Is there something wrong with the place? That’s anyone’s guess. We like the location, although it’s a busy intersection. The main level of the unit is great – high ceilings, practical outdoor space, and good afternoon sunlight. All three bedrooms are in the basement, or what the listing agent calls the “walk out level,” and that’s a problem in our book – $5.0+ million is a lot of scratch to live in the basement.
Proceed with caution!
71 Mount Vernon Street, unit 3-5 – Beacon Hill Value Play! – $4.8 million ($1,234/sf)
Properties like 71 Mount Vernon Street (unit 3-5) get us excited. Nearly 4,000 square feet on Mount Vernon Street that has been under long term ownership. Yes, it needs a full blown renovation and done right that won’t be cheap or quick, but the final product may end up being one of the nicest units on Beacon Hill.
We don’t think that $1,233/sf is completely unreasonable. Assuming you spend $700/sf renovating the place, you’d still be under $2,000/sf. That’s a bargain when you compare it to the nose bleed $3,351/sf asking price for the penthouse at 63 Mount Vernon.
We love the fact that there isn’t a set condominium fee. The listing notes that “unit 3-5 pays for insurance” – that’s what we call “old school.”
Someone needs to buy this place before it falls into the hands of a flipper!
20 Charles River Square – Great Condominium Alternative – $4.1 million ($1,374/sf)
There’s been high turnover at Charles River Square in the last few years. While this may be explained by demographics, as with all properties on the flat of the Beacon Hill, foundation pilings are always a concern. We’re unaware of any immediate piling issues, but given the turnover and the domino nature of piling work, we’d do some extra due diligence.
We like the scale of the houses on Charles River Square; at 3,000ish square feet they are great alternatives to condominiums. This house has been renovated in recent years and importantly the kitchen was moved from the basement up to the first floor. It could use some updating, but nothing radical. The HVAC looked to be getting on in age and we’d have that looked at before any offers.
82 Mount Vernon Street, unit 1 – Will the Third Time Be the Charm? – $3.249 million ($1,842/sf)
Unit 1 at 82 Mount Vernon Street, a 2018 condominium conversion and redevelopment, first sold in mid-2019 for $2.75 million. Less than a year later this 1,764 square foot 2 bedroom duplex sold for $3.1 million (well sold). It recently hit the market yet again, this time with an asking price of $3.249 million and it looks like they have an accepted offer.
We haven’t been in the unit since it was in the middle of being renovated. We were a little surprised that the developer opted for an ultra high velocity HVAC system. We’ve written about the pitfalls of these systems in the past – they have a reputation for being noisy and don’t always do a great job of distributing the hot or cold air. We found the system to be particularly noisy in the second bedroom.
Like 96 Beacon, this will be the third time the unit has turned over in a relatively short period. Maybe the third time will be the charm.
We noticed that the listing stated that roughly half the unit is above grade. In fairness, it is built into a grade, but the attached photo shows the unit’s front facing upper level windows (the floor that is “above grade”) – you can be the judge.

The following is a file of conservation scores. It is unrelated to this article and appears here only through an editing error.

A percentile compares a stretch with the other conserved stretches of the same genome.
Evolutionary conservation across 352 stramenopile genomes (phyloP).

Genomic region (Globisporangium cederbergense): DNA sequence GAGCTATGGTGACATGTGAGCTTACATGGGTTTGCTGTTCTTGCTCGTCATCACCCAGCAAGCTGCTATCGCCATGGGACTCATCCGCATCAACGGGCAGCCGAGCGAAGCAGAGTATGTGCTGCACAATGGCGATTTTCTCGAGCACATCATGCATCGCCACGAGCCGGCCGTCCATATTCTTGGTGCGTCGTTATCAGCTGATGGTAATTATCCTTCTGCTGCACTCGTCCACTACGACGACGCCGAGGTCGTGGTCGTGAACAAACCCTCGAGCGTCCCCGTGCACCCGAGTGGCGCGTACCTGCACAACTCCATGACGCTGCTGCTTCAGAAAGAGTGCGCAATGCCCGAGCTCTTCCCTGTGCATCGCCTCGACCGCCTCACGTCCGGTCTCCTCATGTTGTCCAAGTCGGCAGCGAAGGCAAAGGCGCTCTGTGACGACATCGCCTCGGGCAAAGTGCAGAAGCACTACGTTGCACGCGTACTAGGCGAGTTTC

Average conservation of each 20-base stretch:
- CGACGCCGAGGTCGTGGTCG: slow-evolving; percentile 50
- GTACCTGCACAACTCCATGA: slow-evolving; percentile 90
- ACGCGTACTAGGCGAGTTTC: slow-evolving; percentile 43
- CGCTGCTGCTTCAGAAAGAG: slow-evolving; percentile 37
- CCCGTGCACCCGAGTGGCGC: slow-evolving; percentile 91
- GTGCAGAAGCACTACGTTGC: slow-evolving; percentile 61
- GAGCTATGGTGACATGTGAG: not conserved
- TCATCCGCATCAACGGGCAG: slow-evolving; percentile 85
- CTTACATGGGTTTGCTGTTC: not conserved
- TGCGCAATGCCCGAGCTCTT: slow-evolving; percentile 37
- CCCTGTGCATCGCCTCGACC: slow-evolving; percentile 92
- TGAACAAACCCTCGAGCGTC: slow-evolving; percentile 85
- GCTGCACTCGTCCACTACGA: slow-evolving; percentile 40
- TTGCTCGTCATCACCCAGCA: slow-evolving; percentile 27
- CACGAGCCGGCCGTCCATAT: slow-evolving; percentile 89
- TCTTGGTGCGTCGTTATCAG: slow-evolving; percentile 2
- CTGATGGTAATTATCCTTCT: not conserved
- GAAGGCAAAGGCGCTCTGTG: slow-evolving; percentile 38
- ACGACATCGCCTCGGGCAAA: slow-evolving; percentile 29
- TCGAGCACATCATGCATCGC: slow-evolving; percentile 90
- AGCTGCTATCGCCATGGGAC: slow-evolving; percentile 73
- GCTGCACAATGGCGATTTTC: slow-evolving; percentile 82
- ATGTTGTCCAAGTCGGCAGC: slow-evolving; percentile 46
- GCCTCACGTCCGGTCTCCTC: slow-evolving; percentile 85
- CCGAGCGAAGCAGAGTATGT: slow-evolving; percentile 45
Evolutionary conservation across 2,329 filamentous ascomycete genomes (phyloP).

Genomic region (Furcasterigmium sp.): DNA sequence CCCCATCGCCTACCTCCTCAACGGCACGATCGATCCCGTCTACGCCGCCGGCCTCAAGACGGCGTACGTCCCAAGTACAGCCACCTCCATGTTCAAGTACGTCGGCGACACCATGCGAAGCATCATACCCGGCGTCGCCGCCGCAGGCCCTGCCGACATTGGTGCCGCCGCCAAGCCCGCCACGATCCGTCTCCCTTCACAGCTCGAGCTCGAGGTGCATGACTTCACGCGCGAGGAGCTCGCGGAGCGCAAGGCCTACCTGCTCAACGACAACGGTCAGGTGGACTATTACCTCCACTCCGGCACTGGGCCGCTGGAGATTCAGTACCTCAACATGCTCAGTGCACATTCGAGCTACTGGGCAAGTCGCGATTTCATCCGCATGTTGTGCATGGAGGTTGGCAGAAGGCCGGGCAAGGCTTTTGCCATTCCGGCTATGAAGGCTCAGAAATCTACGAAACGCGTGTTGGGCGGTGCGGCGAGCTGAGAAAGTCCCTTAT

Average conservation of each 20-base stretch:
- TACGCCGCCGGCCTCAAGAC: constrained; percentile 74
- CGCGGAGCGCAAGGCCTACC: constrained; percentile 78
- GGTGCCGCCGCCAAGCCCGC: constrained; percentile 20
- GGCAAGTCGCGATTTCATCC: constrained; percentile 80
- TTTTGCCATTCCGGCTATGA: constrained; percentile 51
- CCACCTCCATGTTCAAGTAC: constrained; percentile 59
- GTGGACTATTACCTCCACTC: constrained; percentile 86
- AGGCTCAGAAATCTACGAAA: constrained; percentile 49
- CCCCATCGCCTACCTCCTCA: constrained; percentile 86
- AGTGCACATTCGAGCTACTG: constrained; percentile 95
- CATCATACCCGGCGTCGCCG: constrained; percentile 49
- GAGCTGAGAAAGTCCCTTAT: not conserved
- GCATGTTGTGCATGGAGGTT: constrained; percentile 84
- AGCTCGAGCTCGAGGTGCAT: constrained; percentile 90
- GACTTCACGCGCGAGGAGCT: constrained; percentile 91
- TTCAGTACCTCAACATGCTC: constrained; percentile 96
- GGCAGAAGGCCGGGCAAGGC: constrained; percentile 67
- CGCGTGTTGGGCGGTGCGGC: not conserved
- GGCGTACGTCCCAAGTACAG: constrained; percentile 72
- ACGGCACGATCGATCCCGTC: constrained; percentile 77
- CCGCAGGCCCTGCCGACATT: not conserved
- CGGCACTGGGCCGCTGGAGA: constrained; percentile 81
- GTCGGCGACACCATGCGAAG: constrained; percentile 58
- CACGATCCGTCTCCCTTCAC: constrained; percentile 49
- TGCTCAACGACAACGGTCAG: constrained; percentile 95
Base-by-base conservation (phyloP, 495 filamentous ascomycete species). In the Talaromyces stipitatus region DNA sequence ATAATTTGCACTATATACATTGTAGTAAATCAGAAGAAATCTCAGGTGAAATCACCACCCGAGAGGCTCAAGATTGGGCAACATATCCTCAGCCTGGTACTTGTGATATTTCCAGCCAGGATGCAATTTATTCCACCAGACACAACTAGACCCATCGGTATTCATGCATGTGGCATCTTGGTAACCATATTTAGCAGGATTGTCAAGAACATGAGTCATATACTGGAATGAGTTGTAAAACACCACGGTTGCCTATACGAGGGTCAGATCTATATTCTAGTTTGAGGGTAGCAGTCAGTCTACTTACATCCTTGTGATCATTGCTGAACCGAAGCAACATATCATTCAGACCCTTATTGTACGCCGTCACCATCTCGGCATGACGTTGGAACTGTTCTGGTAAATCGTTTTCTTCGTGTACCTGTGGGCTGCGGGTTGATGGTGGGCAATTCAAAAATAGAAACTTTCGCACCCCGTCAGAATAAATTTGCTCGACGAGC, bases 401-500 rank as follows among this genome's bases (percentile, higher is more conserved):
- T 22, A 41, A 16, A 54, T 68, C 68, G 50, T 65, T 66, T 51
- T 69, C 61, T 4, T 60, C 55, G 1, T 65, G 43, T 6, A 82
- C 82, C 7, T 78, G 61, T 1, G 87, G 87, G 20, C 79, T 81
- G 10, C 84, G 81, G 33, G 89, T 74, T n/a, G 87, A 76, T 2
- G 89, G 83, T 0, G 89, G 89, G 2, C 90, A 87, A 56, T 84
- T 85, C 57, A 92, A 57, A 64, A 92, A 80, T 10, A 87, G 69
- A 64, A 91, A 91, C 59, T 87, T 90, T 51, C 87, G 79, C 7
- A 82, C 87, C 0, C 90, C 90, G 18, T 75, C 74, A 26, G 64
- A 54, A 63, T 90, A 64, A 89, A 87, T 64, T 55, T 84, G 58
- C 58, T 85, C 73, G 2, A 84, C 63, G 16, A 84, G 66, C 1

Well Bought/Well Sold
28 Mount Vernon, unit 2 – A Lackluster Bidding War? Great Apartment – Well Bought
Unit 2 at 28 Mount Vernon has a new owner, changing hands for $5.9 million ($1,739/sf). We profiled this unit (see note), so we’ll spare you all the details. The bottom line is that we really like this unit and we speculated that they would probably get their price.
As it turns out, they did a little better than that. $50,000 better to be exact. We loath bidding wars and count our lucky stars that for the most part they aren’t really a thing downtown. In this case, you had an out of town listing agent and a suburban agent representing the buyer – this is how they do it in the ‘burbs. As far as bidding wars go, this was pretty lackluster at .85% above the asking price.
This goes against our mantra that there are no winners in a bidding war, but this is a great place and we’re calling it – Well Bought.
48 Commonwealth Ave, unit 2 – Does The Rising Tide Lifts All Values? We Think Not – Well Sold
Unit 2 at 48 Commonwealth Avenue recently traded for $4.3 million ($2,168/sf) after six months on the market. This 1,983 square foot unit is a typical Back Bay two bedroom floor through. Located at the corner of Berkeley Street, it has exposures on three sides and with 124 feet of frontage along Berkeley, the unit gets plenty of afternoon sunlight. The 13 foot ceilings give a real sense of spaciousness, and there is garage parking for two cars.
The building was re-developed and converted into condominiums back in 2006. While this unit has had some cosmetic updates, we see $2,168/sf as a steep price for what is essentially a 16 year old renovation. Even if we back out the value of the parking, you’re still around $2,000/sf.
We’d venture to guess that the astronomical prices paid for the units across the street at 29 Commonwealth probably tipped the buyer over the edge to pull the trigger on this unit. It’s a nice unit in a great location, but we think the price was too high. A rising tide doesn’t necessarily lift the value of all real estate, it was – Well Sold.
About Batterymarch Group LLC – Batterymarch Group is an independent full service real estate brokerage and advisory firm focused on the downtown Boston high-end residential market. We represent both sellers and buyers with a sharp focus on valuation. We also offer sub-advisory and owner’s representation services to financial institutions, family offices, and trustees.
About Andrew Haigney – A 25 year Wall Street veteran, Andrew held senior positions at leading global investment banking institutions where he routinely valued and negotiated complex securities transactions on behalf of institutional clients. Andrew has been an outspoken advocate of a universal fiduciary standard. In founding Batterymarch Group, Andrew brings that same discipline and passion to the real estate brokerage.